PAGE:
“Immediately prior to the closing of the PDR offering . . . Lopez, Inc. transferred 132,000,000 ABS-CBN shares to the Company in relation to which the PDRs were issued. For as long as the PDRs are not exercised, these shares underlying the PDRs are, and will continue, to be registered in the name of and owned by, and all rights pertaining to these shares, including voting rights, shall be exercised by the Company. The obligations of the Company to deliver the ABS-CBN shares on the exercise of the right contained in the PDRs are secured by the Pledge of Shares in favor of the Security Agent acting on behalf of each holder of a PDR over the ABS-CBN shares.”
“The Company has not conducted any business other than in connection with the issuance of Philippine Depositary Receipts (PDRs), the performance of obligation under the PDRs and the acquisition and holding of shares of ABS-CBN Corporation (ABS-CBN) in respect of PDRs issued.”
“Any cash dividend or other cash distribution distributed in respect of ABS-CBN shares received by the Company (or the Security Agent on its behalf) shall be applied towards the operating expenses then due of the Company (including but not limited to applicable taxes, fees, and maintenance costs charged by the Philippine Stock Exchange shown as ‘Operating Expenses’ in the statements of comprehensive income) for the current and preceding years. Any further amount equal to the Operating Expenses in the preceding year (the ‘Operating Fund’) shall be set aside to meet operating or other expenses for the succeeding years. Any amount in excess of the aggregate of the Operating Expense paid and the Operating Fund for such period (referred to as ‘interest’) shall be distributed to Holders pro-rata on the day after such cash dividends are received by the Company.”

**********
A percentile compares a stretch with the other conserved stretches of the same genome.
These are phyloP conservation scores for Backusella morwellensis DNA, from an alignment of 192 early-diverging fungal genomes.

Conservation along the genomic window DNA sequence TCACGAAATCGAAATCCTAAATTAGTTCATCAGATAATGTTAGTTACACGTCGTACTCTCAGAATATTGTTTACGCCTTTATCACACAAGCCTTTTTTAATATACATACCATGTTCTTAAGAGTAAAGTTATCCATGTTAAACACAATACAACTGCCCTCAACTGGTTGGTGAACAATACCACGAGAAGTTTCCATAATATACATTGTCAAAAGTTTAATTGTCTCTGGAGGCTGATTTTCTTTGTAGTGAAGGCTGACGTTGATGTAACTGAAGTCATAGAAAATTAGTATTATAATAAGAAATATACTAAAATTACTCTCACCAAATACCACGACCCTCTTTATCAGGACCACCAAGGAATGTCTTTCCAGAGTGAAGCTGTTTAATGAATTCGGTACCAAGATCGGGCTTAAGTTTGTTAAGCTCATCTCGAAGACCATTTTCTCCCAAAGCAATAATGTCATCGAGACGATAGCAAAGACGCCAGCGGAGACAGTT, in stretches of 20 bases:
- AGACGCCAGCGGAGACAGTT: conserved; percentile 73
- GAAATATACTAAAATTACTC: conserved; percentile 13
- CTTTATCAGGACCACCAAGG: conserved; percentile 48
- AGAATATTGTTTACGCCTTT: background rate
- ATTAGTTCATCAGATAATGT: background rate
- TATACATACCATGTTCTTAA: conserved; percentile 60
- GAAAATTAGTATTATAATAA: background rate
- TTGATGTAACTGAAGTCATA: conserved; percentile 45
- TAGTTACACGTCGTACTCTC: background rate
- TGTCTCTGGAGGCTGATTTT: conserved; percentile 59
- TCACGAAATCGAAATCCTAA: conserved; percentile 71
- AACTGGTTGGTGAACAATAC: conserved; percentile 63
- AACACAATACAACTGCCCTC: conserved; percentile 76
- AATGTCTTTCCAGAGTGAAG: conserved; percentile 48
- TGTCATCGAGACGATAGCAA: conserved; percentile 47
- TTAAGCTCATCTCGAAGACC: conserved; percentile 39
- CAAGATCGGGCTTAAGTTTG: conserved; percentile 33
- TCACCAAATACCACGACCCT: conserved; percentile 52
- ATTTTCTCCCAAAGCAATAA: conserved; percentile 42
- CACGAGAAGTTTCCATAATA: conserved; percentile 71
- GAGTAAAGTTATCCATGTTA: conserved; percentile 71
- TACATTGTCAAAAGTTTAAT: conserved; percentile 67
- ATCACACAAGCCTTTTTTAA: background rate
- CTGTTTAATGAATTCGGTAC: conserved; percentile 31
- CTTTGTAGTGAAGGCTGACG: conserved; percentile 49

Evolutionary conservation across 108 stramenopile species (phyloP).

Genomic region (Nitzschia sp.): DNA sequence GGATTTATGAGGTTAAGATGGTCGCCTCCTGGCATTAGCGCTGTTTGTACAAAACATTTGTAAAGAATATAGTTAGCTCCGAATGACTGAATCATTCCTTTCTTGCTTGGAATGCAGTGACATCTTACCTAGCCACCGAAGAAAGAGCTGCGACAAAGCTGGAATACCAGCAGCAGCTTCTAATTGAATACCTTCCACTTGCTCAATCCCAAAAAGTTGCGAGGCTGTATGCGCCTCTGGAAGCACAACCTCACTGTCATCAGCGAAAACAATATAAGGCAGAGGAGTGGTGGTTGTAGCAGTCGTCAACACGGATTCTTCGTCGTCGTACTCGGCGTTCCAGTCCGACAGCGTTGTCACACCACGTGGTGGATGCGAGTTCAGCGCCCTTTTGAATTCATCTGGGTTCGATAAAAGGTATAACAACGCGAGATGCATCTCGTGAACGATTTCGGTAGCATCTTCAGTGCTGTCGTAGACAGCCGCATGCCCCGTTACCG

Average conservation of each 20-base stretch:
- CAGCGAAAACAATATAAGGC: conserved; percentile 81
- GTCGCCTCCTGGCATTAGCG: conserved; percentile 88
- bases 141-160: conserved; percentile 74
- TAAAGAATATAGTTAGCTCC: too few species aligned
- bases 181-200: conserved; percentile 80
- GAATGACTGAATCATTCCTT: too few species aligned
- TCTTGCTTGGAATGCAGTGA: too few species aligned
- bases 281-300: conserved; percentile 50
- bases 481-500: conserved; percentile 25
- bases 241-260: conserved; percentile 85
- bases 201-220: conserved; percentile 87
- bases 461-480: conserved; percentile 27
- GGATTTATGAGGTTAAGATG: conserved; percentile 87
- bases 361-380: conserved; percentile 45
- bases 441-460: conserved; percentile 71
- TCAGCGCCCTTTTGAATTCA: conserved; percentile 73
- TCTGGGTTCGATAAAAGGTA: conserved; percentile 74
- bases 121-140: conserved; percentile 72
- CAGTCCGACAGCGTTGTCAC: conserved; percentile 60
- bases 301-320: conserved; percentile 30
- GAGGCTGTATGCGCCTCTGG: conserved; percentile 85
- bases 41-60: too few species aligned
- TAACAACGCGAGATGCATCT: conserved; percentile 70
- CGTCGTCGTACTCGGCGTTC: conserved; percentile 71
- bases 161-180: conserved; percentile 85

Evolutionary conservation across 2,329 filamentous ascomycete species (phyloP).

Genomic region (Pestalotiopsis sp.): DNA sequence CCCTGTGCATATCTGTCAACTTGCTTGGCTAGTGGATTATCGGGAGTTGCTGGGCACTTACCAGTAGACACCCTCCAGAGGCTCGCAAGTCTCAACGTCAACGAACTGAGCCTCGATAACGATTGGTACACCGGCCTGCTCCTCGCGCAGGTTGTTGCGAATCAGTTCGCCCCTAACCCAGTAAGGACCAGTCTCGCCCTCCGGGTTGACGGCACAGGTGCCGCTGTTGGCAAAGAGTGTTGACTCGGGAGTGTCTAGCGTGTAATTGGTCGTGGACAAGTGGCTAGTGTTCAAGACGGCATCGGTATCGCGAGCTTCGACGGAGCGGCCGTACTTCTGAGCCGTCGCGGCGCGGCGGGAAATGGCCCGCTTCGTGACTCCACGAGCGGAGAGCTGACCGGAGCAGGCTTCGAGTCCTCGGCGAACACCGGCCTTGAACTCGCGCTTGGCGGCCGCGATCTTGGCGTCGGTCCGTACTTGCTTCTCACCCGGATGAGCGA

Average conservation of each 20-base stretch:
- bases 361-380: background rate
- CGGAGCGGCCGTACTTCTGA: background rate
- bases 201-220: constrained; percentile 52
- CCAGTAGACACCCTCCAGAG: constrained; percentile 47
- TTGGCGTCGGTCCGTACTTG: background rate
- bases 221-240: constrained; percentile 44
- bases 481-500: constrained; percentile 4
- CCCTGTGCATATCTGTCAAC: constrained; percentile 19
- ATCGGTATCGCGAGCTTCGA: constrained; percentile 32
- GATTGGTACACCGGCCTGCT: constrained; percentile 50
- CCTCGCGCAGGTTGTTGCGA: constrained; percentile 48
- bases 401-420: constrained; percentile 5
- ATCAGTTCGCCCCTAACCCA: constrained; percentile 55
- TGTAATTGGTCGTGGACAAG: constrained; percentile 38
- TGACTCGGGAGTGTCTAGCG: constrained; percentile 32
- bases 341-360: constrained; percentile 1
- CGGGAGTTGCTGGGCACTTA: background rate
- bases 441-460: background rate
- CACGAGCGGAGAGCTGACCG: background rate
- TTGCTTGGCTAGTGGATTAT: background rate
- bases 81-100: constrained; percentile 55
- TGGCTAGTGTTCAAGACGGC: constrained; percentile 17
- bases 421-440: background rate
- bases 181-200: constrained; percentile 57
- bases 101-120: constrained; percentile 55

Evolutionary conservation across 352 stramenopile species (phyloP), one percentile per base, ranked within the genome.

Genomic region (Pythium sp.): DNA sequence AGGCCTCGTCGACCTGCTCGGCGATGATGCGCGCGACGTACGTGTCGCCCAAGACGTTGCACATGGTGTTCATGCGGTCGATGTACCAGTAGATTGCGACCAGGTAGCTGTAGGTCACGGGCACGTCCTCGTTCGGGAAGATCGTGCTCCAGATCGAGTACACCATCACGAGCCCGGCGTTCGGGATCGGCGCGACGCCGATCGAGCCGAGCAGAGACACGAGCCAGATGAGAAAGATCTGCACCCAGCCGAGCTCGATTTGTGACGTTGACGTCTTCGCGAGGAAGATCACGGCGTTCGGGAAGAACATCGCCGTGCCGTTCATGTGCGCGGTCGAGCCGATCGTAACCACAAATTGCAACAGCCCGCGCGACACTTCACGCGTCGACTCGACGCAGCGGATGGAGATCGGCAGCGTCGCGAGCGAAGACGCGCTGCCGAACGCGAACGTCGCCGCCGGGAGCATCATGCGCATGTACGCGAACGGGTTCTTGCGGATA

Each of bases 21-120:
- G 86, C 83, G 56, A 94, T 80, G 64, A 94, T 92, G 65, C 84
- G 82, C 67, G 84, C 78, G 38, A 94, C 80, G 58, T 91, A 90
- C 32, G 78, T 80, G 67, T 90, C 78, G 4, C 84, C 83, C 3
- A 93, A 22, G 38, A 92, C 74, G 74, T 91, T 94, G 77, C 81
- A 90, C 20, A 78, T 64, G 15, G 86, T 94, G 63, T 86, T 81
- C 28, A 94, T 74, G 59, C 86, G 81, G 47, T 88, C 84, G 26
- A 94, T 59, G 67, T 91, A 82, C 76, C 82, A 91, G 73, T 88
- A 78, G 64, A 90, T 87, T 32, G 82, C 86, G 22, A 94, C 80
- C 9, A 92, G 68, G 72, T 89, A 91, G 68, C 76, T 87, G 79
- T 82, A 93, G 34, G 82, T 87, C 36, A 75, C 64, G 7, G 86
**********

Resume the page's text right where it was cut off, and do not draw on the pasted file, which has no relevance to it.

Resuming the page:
The word “Company” in those quoted words refers to ABS-CBN Holdings and the word “Holders” in the immediately preceding paragraph refers to the holders of PDRs.
From those disclosures and admissions of ABS-CBN Holdings in its financial records in the SEC, it is clear that it is nothing but an alter ego of Lopez, Inc. Its corporate existence was an expedient measure to skirt something that was probably prohibited by law. Its corporate veil could, therefore, be pierced.
Also, from those disclosures, my question is: What was the consideration, if any, received by Lopez, Inc. when it transferred to ABS-CBN Holdings 132,000,000 ABS-CBN shares before the closing of the PDRs offering?
Was it the 132,000,000 PDRs with an issue value each of P46.00, or, in monetary terms, P6,072,000,000.00, which is the result of multiplying 132,000,000 PDRs by P46.00? This was not clearly disclosed and clarified in the financial records of ABS-CBN Holdings in the SEC.
Another question is: Was the transfer of those 132,000,000 ABS-CBN shares from Lopez, Inc. to ABS-CBN Holdings free from income taxation?